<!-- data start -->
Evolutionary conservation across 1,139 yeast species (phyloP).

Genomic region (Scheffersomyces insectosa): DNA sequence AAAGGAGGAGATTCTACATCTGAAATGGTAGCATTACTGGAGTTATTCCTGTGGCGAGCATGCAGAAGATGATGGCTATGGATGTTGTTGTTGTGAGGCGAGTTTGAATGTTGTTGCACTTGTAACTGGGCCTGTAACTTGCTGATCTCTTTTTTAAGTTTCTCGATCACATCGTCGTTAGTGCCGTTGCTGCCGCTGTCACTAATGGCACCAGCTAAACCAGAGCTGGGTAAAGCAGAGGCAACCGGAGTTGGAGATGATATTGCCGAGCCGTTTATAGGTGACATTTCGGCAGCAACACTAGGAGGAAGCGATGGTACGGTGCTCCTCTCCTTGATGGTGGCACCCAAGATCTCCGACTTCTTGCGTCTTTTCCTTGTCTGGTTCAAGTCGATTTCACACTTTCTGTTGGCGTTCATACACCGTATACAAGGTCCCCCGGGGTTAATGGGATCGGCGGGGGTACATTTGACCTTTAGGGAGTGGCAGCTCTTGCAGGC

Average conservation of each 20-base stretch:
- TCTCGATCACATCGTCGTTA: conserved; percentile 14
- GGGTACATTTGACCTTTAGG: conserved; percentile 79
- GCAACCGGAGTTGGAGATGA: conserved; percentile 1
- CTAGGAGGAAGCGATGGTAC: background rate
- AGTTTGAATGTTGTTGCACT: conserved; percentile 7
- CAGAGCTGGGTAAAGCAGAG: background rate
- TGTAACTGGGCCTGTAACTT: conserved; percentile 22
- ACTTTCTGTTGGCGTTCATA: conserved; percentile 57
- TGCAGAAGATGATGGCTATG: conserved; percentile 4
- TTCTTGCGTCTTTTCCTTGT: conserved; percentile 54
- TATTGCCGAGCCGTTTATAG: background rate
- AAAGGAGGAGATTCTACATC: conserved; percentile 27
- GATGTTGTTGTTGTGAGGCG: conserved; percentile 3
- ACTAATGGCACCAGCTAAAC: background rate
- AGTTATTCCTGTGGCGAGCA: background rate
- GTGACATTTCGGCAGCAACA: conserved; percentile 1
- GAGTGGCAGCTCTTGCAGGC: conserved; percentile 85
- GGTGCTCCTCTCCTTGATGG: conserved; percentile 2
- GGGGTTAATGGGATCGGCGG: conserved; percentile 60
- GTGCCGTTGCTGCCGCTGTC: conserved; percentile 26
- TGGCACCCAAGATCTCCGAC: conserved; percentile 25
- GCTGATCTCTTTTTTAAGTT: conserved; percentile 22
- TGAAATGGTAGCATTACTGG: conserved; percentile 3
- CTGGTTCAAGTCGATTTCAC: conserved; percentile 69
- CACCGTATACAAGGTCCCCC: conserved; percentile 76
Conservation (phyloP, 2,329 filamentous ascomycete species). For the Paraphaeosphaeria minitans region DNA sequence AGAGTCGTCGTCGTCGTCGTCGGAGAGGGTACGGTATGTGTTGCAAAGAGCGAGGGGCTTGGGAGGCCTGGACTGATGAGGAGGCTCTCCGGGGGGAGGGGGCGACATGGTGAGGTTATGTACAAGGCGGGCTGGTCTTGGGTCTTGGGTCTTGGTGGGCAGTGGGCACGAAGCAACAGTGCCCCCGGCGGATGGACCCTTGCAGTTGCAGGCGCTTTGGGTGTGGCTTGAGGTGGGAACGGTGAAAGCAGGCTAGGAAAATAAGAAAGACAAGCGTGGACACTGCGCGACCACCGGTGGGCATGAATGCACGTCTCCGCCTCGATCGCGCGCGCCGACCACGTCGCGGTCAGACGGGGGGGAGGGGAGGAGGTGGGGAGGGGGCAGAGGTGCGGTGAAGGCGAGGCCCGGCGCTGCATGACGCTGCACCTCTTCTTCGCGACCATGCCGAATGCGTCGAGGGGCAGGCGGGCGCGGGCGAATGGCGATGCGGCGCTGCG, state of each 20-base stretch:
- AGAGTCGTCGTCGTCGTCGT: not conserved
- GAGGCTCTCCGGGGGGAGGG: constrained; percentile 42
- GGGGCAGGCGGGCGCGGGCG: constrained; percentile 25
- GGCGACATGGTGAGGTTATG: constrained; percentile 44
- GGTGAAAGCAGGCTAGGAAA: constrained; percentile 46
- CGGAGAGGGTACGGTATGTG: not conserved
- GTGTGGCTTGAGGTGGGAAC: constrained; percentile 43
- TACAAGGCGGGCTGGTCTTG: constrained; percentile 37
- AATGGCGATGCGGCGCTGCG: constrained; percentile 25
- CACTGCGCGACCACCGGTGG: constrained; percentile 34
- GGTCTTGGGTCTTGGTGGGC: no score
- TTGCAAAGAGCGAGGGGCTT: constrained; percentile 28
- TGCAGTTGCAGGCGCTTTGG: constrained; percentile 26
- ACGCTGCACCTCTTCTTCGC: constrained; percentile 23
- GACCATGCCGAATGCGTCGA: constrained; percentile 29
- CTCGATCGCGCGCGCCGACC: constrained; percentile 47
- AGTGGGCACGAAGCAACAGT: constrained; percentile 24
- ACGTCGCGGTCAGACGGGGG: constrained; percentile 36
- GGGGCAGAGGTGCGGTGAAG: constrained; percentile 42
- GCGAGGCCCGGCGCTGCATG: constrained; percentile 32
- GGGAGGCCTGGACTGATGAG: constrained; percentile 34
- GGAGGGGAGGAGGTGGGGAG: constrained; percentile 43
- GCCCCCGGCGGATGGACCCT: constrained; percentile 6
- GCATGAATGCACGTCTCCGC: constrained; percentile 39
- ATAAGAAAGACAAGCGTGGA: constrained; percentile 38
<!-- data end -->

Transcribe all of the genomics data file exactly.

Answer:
Evolutionary conservation across 1,139 yeast species (phyloP).

Genomic region (Scheffersomyces insectosa): DNA sequence AAAGGAGGAGATTCTACATCTGAAATGGTAGCATTACTGGAGTTATTCCTGTGGCGAGCATGCAGAAGATGATGGCTATGGATGTTGTTGTTGTGAGGCGAGTTTGAATGTTGTTGCACTTGTAACTGGGCCTGTAACTTGCTGATCTCTTTTTTAAGTTTCTCGATCACATCGTCGTTAGTGCCGTTGCTGCCGCTGTCACTAATGGCACCAGCTAAACCAGAGCTGGGTAAAGCAGAGGCAACCGGAGTTGGAGATGATATTGCCGAGCCGTTTATAGGTGACATTTCGGCAGCAACACTAGGAGGAAGCGATGGTACGGTGCTCCTCTCCTTGATGGTGGCACCCAAGATCTCCGACTTCTTGCGTCTTTTCCTTGTCTGGTTCAAGTCGATTTCACACTTTCTGTTGGCGTTCATACACCGTATACAAGGTCCCCCGGGGTTAATGGGATCGGCGGGGGTACATTTGACCTTTAGGGAGTGGCAGCTCTTGCAGGC

Average conservation of each 20-base stretch:
- TCTCGATCACATCGTCGTTA: conserved; percentile 14
- GGGTACATTTGACCTTTAGG: conserved; percentile 79
- GCAACCGGAGTTGGAGATGA: conserved; percentile 1
- CTAGGAGGAAGCGATGGTAC: background rate
- AGTTTGAATGTTGTTGCACT: conserved; percentile 7
- CAGAGCTGGGTAAAGCAGAG: background rate
- TGTAACTGGGCCTGTAACTT: conserved; percentile 22
- ACTTTCTGTTGGCGTTCATA: conserved; percentile 57
- TGCAGAAGATGATGGCTATG: conserved; percentile 4
- TTCTTGCGTCTTTTCCTTGT: conserved; percentile 54
- TATTGCCGAGCCGTTTATAG: background rate
- AAAGGAGGAGATTCTACATC: conserved; percentile 27
- GATGTTGTTGTTGTGAGGCG: conserved; percentile 3
- ACTAATGGCACCAGCTAAAC: background rate
- AGTTATTCCTGTGGCGAGCA: background rate
- GTGACATTTCGGCAGCAACA: conserved; percentile 1
- GAGTGGCAGCTCTTGCAGGC: conserved; percentile 85
- GGTGCTCCTCTCCTTGATGG: conserved; percentile 2
- GGGGTTAATGGGATCGGCGG: conserved; percentile 60
- GTGCCGTTGCTGCCGCTGTC: conserved; percentile 26
- TGGCACCCAAGATCTCCGAC: conserved; percentile 25
- GCTGATCTCTTTTTTAAGTT: conserved; percentile 22
- TGAAATGGTAGCATTACTGG: conserved; percentile 3
- CTGGTTCAAGTCGATTTCAC: conserved; percentile 69
- CACCGTATACAAGGTCCCCC: conserved; percentile 76
Conservation (phyloP, 2,329 filamentous ascomycete species). For the Paraphaeosphaeria minitans region DNA sequence AGAGTCGTCGTCGTCGTCGTCGGAGAGGGTACGGTATGTGTTGCAAAGAGCGAGGGGCTTGGGAGGCCTGGACTGATGAGGAGGCTCTCCGGGGGGAGGGGGCGACATGGTGAGGTTATGTACAAGGCGGGCTGGTCTTGGGTCTTGGGTCTTGGTGGGCAGTGGGCACGAAGCAACAGTGCCCCCGGCGGATGGACCCTTGCAGTTGCAGGCGCTTTGGGTGTGGCTTGAGGTGGGAACGGTGAAAGCAGGCTAGGAAAATAAGAAAGACAAGCGTGGACACTGCGCGACCACCGGTGGGCATGAATGCACGTCTCCGCCTCGATCGCGCGCGCCGACCACGTCGCGGTCAGACGGGGGGGAGGGGAGGAGGTGGGGAGGGGGCAGAGGTGCGGTGAAGGCGAGGCCCGGCGCTGCATGACGCTGCACCTCTTCTTCGCGACCATGCCGAATGCGTCGAGGGGCAGGCGGGCGCGGGCGAATGGCGATGCGGCGCTGCG, state of each 20-base stretch:
- AGAGTCGTCGTCGTCGTCGT: not conserved
- GAGGCTCTCCGGGGGGAGGG: constrained; percentile 42
- GGGGCAGGCGGGCGCGGGCG: constrained; percentile 25
- GGCGACATGGTGAGGTTATG: constrained; percentile 44
- GGTGAAAGCAGGCTAGGAAA: constrained; percentile 46
- CGGAGAGGGTACGGTATGTG: not conserved
- GTGTGGCTTGAGGTGGGAAC: constrained; percentile 43
- TACAAGGCGGGCTGGTCTTG: constrained; percentile 37
- AATGGCGATGCGGCGCTGCG: constrained; percentile 25
- CACTGCGCGACCACCGGTGG: constrained; percentile 34
- GGTCTTGGGTCTTGGTGGGC: no score
- TTGCAAAGAGCGAGGGGCTT: constrained; percentile 28
- TGCAGTTGCAGGCGCTTTGG: constrained; percentile 26
- ACGCTGCACCTCTTCTTCGC: constrained; percentile 23
- GACCATGCCGAATGCGTCGA: constrained; percentile 29
- CTCGATCGCGCGCGCCGACC: constrained; percentile 47
- AGTGGGCACGAAGCAACAGT: constrained; percentile 24
- ACGTCGCGGTCAGACGGGGG: constrained; percentile 36
- GGGGCAGAGGTGCGGTGAAG: constrained; percentile 42
- GCGAGGCCCGGCGCTGCATG: constrained; percentile 32
- GGGAGGCCTGGACTGATGAG: constrained; percentile 34
- GGAGGGGAGGAGGTGGGGAG: constrained; percentile 43
- GCCCCCGGCGGATGGACCCT: constrained; percentile 6
- GCATGAATGCACGTCTCCGC: constrained; percentile 39
- ATAAGAAAGACAAGCGTGGA: constrained; percentile 38